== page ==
In 1970, Concorde was shown after it had begun flight-testing the year before. The double-delta Saab Viggen debuted in 1972 along the Lockheed TriStar trijet widebody powered by Rolls-Royce RB211s in national British carrier BEA colours. The Mach 3 Lockheed SR-71 Blackbird, and the show's largest-ever exhibit, the C-5 Galaxy military airlifter, were shown in 1974.
In 1982, the civil aviation transatlantic rivalry was exemplified by the European Airbus A310 against the American Boeing 767 widebody twinjets, along with its narrowbody sibling, the Boeing 757 while the Rockwell B-1 large swing-wing bomber was the main military interest. In 1984, to demonstrate its short landing, a de Havilland Canada Buffalo made a steep descent but hit the runway and disintegrated without a tragic outcome. At the 1986 show were demonstrated the BAe EAP, the Eurofighter predecessor, and Dassault Rafale rival fighters, as an A300 fly-by-wire testbed flying at very high angles of attack shown the wind-shear stall protection capabilities, later equipping the A320. In 1988, the GE36 propfan powered McDonnell Douglas MD-80 was demonstrated as a precursor for the MD-94X but propfan airliners remain elusive, while the Soviets brought the giant Antonov An-124 Ruslan airlifter and two MiG-29 fighters.
In 2012, a Boeing 787 Dreamliner from Qatar Airways was in flying display, after a Boeing absence for 13 air shows. The Lockheed Martin F-35 Joint Strike Fighter made its show debut in 2016, two years later than planned, with UK's first F-35B and two US Marine Corps examples. In 2018, the UK Ministry of Defence unveiled a full-scale Tempest model for its Future Combat Air strategy, as the Mitsubishi MRJ regional jet made its first flying display.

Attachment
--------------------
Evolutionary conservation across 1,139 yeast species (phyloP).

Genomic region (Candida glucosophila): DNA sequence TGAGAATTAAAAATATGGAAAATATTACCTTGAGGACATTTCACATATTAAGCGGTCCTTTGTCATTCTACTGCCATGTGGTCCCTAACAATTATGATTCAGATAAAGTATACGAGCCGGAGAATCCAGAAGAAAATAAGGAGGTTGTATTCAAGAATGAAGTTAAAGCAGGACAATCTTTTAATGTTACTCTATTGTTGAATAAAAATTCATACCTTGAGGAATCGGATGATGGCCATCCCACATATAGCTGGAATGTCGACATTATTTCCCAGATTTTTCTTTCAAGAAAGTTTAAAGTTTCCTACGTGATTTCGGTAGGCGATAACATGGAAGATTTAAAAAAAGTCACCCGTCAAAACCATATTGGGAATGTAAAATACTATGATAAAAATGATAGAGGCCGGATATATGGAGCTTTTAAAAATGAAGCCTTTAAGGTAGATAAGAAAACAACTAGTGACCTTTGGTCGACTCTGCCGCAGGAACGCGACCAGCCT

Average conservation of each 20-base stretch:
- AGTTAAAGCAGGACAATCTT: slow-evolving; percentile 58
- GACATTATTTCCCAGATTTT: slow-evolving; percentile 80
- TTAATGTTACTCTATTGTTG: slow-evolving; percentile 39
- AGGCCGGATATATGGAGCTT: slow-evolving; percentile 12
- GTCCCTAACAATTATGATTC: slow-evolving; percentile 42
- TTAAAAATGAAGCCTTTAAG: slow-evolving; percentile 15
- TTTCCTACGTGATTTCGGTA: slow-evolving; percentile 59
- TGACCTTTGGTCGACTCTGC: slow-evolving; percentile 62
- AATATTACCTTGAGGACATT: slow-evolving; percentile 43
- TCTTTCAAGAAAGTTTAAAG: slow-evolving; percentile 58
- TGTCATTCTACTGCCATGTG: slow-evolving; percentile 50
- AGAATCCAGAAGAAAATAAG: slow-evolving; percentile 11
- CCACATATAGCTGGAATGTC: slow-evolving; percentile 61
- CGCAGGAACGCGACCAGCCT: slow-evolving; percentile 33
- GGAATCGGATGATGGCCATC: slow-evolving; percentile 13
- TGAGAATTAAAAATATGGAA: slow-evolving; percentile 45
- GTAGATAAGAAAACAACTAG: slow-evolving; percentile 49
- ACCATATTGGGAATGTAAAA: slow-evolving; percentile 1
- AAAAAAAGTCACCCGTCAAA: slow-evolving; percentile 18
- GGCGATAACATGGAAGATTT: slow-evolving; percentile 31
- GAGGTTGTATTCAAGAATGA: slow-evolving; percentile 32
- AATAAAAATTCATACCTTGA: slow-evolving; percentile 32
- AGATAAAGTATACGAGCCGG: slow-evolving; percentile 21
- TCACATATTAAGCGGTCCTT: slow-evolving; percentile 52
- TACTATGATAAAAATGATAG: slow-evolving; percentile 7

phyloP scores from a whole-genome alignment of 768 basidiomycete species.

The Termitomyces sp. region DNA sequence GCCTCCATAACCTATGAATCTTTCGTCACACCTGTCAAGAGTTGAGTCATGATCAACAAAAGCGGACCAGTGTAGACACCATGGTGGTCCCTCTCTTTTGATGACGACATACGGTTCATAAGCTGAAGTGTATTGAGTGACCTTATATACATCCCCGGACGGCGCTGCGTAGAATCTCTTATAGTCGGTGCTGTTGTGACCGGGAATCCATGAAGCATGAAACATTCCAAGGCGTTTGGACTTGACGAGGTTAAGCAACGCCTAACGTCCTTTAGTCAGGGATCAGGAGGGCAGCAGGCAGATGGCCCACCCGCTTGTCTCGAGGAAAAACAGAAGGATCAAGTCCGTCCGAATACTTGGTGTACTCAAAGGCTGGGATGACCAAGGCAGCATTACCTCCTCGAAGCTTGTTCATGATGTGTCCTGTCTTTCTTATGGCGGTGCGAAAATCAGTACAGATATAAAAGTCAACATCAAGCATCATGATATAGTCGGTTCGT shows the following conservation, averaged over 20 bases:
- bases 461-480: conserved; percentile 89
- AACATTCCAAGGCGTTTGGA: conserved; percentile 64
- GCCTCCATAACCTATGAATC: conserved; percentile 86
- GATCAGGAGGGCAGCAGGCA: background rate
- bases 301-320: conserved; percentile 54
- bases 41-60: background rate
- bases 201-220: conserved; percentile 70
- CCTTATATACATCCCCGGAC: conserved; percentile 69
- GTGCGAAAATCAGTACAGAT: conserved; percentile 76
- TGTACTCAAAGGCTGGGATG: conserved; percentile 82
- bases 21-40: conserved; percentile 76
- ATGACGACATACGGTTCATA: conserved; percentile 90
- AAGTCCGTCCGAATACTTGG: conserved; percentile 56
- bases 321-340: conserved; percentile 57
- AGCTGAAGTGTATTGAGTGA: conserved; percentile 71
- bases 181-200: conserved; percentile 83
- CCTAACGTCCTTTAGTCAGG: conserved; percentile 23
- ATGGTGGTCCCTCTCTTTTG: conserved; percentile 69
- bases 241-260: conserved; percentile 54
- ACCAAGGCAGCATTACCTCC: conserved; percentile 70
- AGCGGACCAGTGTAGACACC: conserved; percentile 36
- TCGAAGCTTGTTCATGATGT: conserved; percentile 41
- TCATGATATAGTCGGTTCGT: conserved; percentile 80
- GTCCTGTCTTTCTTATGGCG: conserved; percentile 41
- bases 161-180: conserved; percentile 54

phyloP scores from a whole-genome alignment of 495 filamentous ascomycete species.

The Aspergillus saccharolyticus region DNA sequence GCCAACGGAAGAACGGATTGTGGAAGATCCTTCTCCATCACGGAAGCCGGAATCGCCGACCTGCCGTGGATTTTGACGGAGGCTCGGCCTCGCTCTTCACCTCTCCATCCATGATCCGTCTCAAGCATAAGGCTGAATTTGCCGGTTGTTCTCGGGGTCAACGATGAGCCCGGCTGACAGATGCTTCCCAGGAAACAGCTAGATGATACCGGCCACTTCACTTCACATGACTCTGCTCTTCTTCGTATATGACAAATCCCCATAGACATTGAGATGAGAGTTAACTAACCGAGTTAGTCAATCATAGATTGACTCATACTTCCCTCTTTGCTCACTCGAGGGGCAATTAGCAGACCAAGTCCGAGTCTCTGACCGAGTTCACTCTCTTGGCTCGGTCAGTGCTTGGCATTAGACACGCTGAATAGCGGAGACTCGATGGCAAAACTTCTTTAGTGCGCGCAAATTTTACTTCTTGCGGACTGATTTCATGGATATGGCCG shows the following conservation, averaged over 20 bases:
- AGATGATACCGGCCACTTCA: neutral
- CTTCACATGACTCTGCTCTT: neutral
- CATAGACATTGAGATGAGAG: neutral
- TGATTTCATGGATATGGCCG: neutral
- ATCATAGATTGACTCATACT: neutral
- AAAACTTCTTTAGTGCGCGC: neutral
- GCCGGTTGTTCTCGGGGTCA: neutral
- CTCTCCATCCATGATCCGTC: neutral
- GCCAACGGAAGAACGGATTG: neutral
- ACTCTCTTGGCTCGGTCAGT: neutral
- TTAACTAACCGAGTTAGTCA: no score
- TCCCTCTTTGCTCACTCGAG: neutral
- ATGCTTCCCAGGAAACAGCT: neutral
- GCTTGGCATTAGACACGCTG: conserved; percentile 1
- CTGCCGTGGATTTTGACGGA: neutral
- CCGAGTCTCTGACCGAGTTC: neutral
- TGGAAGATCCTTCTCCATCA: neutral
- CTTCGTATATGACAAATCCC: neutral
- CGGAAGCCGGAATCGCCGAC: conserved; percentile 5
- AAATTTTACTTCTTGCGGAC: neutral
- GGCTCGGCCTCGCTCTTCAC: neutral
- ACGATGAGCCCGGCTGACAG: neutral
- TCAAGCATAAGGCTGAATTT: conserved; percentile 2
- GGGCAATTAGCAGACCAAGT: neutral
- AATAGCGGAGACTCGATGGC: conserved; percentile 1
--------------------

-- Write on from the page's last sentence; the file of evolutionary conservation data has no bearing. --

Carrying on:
On 6 September 1952, a DH.110 jet fighter disintegrated in flight and crashed into the crowd watching the airshow, killing 29 spectators, and the pilot and navigator on the DH.110.
On 13 September 1964, a Bristol Bulldog G-ABBB, marked (incorrectly) as K2227 and owned by the Shuttleworth Trust, crashed whilst performing a loop - the pilot was only slightly hurt.
On 20 September 1968, a French Air Force Breguet Atlantic crashed into the offices of the Royal Aircraft Establishment (RAE) while performing a display at the air show. One of the RAE's civilian maintenance staff was killed, as were all five members of the crew.
On 11 September 1970, a Wallis WA-117 autogyro G-AXAR crashed, killing the pilot, J. W. C. Judge.
On 1 September 1974, a Sikorsky Black Hawk helicopter crashed on the runway after a low roll, killing both crew.
On 4 September 1984, a de Havilland Canada DHC-5D Buffalo, crashed on the runway after badly judged steep approach to an intended short landing in a gusting crosswind with no casualties.
The show was initially an annual event, but has been biennial since 1962. It has become an international event that attracts exhibitors from all over the world — with the exception, during the Cold War, of countries from the Soviet Union.